Few things can work investors into a frenzy like the prospect of a company's first foray into the stock market. Feeding the excitement have been spectacular debuts like that of Internet software company Netscape in 1995. Shares were priced at $28 each, but due to high demand they began trading at an incredible $71 per share before settling down to $58 per share at the end of the day.

There are many reasons why Fools should avoid IPOs:

  • They're considerably more volatile than other stocks.
  • Many are young companies with unproven operating histories. Better to let a firm get a few quarters under its belt before investing.
  • IPOs tend to underperform. Finance professors Tim Loughran and Jay R. Ritter examined the performance of 4,753 IPOs between 1970 and 1990. In their second six months on the market, the new issues lost 1.1% vs. a 3.4% gain for other firms of the same size. In the five years following the offering, the average annual return for IPOs was 5.1% vs. 11.8% for their counterparts.

There's no need to scramble for IPOs. Although many do skyrocket in value in their first days, others don't. And, even the much-hyped high-flyers often come back down to earth, permitting Fools to buy when the shares are priced closer to their fair value. While shares of Netscape approached $90 each in its first few months, they traded around $20 a few years later. When America Online (now Time Warner (NYSE:TWX)) announced in 1998 that it was planning to buy Netscape, Netscape shares traded around $40.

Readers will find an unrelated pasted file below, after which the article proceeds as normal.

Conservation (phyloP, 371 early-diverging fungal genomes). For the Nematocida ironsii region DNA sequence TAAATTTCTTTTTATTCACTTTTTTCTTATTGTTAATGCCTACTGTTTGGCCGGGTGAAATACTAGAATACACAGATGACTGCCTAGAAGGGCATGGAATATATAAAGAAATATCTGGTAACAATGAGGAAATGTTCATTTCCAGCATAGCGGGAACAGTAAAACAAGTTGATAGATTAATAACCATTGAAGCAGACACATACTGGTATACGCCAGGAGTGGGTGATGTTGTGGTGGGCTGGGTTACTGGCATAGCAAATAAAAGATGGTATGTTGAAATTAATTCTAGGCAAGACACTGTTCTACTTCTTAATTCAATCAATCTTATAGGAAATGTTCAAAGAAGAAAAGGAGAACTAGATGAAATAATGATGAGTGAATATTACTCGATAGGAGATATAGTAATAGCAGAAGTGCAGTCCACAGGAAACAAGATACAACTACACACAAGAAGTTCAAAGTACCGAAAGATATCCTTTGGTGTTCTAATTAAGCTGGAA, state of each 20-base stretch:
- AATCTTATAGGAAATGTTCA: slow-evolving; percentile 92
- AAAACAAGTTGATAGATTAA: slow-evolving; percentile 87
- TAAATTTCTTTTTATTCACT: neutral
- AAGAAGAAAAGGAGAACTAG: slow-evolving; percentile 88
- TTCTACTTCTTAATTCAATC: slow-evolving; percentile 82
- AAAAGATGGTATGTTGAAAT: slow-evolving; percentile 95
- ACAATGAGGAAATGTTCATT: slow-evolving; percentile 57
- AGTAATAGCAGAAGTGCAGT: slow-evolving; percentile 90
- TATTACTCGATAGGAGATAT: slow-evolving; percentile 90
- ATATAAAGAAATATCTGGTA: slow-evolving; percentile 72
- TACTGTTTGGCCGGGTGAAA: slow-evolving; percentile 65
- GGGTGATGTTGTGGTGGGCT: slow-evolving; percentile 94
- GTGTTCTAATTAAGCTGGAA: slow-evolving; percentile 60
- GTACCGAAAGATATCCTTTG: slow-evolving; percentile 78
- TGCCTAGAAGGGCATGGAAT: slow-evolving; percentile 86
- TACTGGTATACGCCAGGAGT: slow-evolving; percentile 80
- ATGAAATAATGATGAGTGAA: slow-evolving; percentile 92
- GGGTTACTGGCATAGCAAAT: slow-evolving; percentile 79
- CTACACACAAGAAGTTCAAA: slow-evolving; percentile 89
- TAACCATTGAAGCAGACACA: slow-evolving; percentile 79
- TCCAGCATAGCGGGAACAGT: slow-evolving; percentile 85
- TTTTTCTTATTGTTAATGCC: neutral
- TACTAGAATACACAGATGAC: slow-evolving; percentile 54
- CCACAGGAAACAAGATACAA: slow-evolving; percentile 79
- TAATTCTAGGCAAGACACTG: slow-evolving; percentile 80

There are many great companies that have been trading for a year or longer; we generally prefer to dig for our truffles in that field instead of chasing after IPOs.

Learn more about IPOs in our "ABCs of IPOs" and on our IPO discussion board. Here are some Fool articles on the topic: